Soybean and Maize trucks entering Gran Rosario at least 22-year lows

Soybean and Maize trucks entering Gran Rosario at least 22-year lows

Soybean and Maize truck volumes are down 49% and 64% respectively from last year. Soybean imports at record levels. Corn trade dynamics continue, with more discretion in soybeans.

The severe drought that affected the 2022/23 season has so far left us with cuts of 49% and 37% in soybean and maize production respectively, according to data from the Guía Estratégica para el Agro (GEA – BCR).  With harvests already advanced, around 90% for soybean and more than 50% for corn, this drop in production is already being felt in grain logistics.

In the last three months the entry of trucks with corn and soybeans to Gran Rosario fell more than 55% compared to last year and was 62% below the average of the last five years. Knowing that in Argentina about 90% of grain logistics is carried out by truck and that Gran Rosario is responsible for 74% of the shipments of grains, oils and flours in the country, the data takes special preponderance.

The data are conclusive: the March-May quarter was the lowest volume of trucks entering the Upriver in at least 22 years. Although throughout May there was an upturn in the entry of trucks in the context of the Export Increase Programme, even last month the volume of soybeans entering Gran Rosario was 29% lower than in 2022.

It is noted that the decline is of weight in the two crops, but so far is felt more strongly in corn, which sees its income of trucks cut by 64%, above the fall of 49% in soybeans. A greater weight of late maize in this season explains this drop in the volume of trucks entering. As this crop is responsible for about three quarters of the national corn area, the bulk of this corn sown in December 2022 and January this year has yet to be harvested.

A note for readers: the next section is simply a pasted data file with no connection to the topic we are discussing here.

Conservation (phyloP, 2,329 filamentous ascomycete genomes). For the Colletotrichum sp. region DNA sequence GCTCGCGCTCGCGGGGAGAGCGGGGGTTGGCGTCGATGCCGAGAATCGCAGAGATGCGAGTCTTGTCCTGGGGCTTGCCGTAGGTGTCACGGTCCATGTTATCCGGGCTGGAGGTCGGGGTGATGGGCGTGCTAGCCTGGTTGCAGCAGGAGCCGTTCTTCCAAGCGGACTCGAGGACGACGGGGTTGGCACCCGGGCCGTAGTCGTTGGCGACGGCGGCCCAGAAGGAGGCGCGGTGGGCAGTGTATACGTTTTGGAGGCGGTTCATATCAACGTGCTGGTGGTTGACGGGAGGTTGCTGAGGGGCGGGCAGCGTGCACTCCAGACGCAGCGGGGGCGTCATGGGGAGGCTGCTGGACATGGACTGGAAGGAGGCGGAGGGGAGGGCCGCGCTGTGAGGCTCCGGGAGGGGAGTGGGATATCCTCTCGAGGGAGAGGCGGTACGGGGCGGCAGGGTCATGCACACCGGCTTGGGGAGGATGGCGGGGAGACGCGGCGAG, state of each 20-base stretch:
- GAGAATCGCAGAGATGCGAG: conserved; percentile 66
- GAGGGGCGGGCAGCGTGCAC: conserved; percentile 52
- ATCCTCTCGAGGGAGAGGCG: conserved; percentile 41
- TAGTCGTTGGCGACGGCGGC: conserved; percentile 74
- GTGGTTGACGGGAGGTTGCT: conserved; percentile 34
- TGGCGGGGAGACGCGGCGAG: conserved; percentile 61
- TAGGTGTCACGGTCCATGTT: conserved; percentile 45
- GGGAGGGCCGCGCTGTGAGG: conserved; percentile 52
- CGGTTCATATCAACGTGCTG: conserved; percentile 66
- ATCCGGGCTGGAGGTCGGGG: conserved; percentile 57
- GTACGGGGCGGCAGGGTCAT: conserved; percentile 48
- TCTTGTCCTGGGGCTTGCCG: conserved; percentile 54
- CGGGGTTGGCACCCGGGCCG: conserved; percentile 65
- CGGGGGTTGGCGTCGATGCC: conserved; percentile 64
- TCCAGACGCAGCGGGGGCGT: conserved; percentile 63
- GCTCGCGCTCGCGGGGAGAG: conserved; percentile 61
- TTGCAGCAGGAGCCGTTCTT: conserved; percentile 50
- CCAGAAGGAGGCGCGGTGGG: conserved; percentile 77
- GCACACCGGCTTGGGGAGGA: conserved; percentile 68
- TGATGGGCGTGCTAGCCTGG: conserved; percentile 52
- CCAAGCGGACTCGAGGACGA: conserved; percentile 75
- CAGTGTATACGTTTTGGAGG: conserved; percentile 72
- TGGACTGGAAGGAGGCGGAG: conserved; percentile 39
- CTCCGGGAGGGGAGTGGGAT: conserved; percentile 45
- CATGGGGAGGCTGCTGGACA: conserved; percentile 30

Soybean imports at record levels

From January to April 2023, more than 3.05 million tonnes of soybeans were imported, an all-time high for the first four months of the year.

In May, preliminary estimates of shipments show that more than 612,000 tonnes of soybeans entered the Upriver, with all of them coming from Brazil. However, it is very likely that imports will be higher when foreign trade data become available, as the volume of soybeans entering the Upriver on barges mainly from Paraguay must also be considered. For May, we are looking at a vessel schedule of close to 600,000 tonnes, again without considering the volume imported on barges and not forgetting that more vessels may still be scheduled.

Corn trade dynamics continue, with more discretion in soybeans

With the end of the Export Increase Programme for soybeans, a reduction in the volume traded in this crop was observed, and at the present time, the trade dynamics remain very discreet. However, measuring current trade as a percentage of the harvest, the volume of soybean purchases today is practically in line with the average of the last five years and above last season. In addition, there is also a level of purchases with prices to be fixed in line with previous years, measured in relative terms.

On the other hand, in view of the expectation of the progress of the late harvest of corn, the dynamics of the Physical Grain Market of the Rosario Stock Exchange is seen with more movement as regards the marketing of the cereal.

With marketing averaging more than 300,000 tonnes per week in the last month, 2022/23 maize is already at around 13 Mt traded. However, maize purchases continue to lag behind last year in both absolute and relative terms. Today, about 34% of this season’s maize supply is sold, more than 12 points behind last season’s 46%, when cumulative maize purchases totalled 24.5 Mt.

In this framework, there would still be 18.8 Mt of maize available to be traded for both domestic and export markets. And if we add the commercialization with a price to be fixed, 23.6 Mt of the cereal would still have to be priced.


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